https://www.ntsb.gov/_layouts/NTSB.A...01FA084&akey=1

    Some parts of it are as follows:

    The engine cowling, fuselage firewall, and the instrument panel were crushed and displaced aft. The engine was partially buried in the soft, tundra-covered terrain. The engine sustained extensive impact damage to the underside, and lower front portion. The carburetor assembly was broken free from the mounting plate. An internal examination of the carburetor bowl contents revealed about 10 cc of clean, uncontaminated fuel. The fuel sample collected from the carburetor bowl tested negative when subjected to water detecting paste.

    The firewall mounted, glass, gascolator bowl was found intact and was completely full of clean, uncontaminated fuel. The fuel sample collected from the firewall mounted gascolator tested negative when subjected to water detecting paste. The gascolator screen was free of contaminants.

    It's worth a read in light of what is being said.

    Jerry
    If it looks smooth...it might be

    If it looks rough...it is!!

  14. #54
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    Oliver,

    That accident was mentioned earlier by another poster. I noted that it was not a mechanical failure. I was then asked to explain the cause of that accident by a current Maule owner, which I did.

    You are correct about dumping tanks. That said, try sumping those tip tanks properly with the plane on floats, it can be a losing task, unless you happen to have a dock handy, and sometimes even then.....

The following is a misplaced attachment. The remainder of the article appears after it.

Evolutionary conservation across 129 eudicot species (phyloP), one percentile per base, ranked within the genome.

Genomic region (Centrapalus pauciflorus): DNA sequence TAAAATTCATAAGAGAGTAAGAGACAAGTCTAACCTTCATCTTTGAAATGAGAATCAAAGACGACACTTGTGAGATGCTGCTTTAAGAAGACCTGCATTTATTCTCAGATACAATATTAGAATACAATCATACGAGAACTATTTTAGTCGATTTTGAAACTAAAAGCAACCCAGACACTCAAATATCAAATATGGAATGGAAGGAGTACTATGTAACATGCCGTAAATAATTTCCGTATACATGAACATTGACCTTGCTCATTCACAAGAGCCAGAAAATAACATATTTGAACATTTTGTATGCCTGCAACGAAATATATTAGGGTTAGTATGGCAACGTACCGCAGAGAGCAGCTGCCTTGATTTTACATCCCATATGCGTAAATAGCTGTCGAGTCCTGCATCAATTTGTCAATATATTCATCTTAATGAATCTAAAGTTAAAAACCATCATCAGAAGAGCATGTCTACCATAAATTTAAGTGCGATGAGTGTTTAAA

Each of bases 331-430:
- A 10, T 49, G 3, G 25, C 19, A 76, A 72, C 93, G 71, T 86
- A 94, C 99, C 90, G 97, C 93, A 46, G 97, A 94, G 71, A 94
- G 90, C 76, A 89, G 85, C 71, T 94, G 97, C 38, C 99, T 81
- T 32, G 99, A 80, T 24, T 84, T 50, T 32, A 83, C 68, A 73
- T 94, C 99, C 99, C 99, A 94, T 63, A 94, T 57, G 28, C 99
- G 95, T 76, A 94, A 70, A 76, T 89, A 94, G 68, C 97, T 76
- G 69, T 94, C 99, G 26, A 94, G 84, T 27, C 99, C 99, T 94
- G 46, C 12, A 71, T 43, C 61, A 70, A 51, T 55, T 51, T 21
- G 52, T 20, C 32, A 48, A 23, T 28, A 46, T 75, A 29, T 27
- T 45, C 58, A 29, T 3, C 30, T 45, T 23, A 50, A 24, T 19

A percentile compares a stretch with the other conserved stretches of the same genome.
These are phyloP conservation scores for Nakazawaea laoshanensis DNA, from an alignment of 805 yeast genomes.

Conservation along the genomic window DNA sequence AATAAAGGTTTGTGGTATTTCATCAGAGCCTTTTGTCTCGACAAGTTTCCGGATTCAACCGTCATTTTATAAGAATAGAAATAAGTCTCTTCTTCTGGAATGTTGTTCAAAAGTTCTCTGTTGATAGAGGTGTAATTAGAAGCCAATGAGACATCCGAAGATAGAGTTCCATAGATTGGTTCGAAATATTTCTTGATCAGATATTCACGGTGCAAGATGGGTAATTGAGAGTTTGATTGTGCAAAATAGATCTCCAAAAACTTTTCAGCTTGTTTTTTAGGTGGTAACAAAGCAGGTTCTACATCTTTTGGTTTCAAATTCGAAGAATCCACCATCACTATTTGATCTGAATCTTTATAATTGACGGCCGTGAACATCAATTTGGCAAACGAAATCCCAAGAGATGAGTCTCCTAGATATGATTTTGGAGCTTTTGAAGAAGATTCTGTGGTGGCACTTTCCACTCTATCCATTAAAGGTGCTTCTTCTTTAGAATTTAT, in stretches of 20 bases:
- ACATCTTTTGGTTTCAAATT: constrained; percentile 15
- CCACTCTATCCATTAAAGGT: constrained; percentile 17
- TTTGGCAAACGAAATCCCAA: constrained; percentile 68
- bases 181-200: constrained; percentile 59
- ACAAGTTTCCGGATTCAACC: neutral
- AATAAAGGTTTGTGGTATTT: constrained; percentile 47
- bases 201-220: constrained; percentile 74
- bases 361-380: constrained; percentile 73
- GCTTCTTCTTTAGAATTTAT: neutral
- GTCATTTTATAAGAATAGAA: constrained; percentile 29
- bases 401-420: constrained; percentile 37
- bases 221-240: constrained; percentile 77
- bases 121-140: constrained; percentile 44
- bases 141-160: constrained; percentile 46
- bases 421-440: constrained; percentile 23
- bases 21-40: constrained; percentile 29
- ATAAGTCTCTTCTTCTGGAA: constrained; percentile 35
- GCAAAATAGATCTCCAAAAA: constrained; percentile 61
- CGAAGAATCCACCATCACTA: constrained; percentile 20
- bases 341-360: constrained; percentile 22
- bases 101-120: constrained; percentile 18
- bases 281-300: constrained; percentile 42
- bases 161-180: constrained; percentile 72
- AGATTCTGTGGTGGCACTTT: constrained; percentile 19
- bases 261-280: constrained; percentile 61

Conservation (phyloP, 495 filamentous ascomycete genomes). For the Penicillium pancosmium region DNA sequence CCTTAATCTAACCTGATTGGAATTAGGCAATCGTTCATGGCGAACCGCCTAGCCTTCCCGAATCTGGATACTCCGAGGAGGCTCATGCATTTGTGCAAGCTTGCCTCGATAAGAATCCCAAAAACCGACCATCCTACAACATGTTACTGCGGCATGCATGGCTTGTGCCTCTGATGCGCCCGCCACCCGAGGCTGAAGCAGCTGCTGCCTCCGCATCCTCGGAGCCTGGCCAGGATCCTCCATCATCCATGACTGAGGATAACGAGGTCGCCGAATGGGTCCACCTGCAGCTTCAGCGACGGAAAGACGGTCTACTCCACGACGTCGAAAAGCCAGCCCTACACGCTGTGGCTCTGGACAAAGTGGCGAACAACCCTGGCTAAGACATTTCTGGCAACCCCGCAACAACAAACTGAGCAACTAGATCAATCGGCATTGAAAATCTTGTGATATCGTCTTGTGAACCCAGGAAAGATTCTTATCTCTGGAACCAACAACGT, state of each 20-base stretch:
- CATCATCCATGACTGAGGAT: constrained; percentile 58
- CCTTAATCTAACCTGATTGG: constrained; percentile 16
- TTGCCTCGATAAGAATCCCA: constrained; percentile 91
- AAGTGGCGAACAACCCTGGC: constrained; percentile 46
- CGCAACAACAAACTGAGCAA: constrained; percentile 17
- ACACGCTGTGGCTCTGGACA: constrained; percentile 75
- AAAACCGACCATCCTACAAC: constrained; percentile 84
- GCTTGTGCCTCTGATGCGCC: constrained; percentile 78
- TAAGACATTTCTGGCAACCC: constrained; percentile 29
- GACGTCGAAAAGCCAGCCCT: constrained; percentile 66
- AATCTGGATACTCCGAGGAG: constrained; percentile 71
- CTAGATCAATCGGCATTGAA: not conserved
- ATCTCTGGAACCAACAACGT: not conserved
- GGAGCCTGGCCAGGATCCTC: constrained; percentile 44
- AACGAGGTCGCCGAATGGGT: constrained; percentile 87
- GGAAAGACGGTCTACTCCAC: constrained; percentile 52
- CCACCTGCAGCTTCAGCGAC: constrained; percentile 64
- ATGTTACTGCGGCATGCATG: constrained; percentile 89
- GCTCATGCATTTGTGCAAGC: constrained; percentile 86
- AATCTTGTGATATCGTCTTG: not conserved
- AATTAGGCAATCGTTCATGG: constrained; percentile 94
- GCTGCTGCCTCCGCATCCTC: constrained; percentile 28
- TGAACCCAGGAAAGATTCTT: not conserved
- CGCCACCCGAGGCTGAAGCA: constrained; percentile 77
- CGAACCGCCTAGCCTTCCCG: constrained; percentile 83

But, my point was not to point any fingers at Maules. And not trying to put that accident on the airplane. Mistakes were made, and the consequences were fatal. I don’t know about you, but I too have made mistakes in an airplane, but I was fortunate to survive. If I were to perish in an airplane, I sincerely hope someone would try to find out what went wrong and learn from it.

    As a side note, I had a conversation via email about Maules with Alex before he started this thread. I offered him my perspective there on Maules, and as I recall, I suggested the airplane might work well for his operation.

    In general, I don’t bad mouth airplanes. I ascribe to the philosophy about favorite airplanes shared by Adolph Galland, the famous fighter general of the Luftwaffe, with a reporter years after the war. The reporter asked Galland what his favorite airplane was. The General’s response was: “The airplane I was flying that day.”

    A good philosophy.

    MTV
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  15. #55
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    Quote Originally Posted by cubflier View Post
    Here is the NTSB report of the accident referred to above.

    https://www.ntsb.gov/_layouts/NTSB.A...01FA084&akey=1

    Some parts of it are as follows:

    The engine cowling, fuselage firewall, and the instrument panel were crushed and displaced aft. The engine was partially buried in the soft, tundra-covered terrain. The engine sustained extensive impact damage to the underside, and lower front portion. The carburetor assembly was broken free from the mounting plate. An internal examination of the carburetor bowl contents revealed about 10 cc of clean, uncontaminated fuel. The fuel sample collected from the carburetor bowl tested negative when subjected to water detecting paste.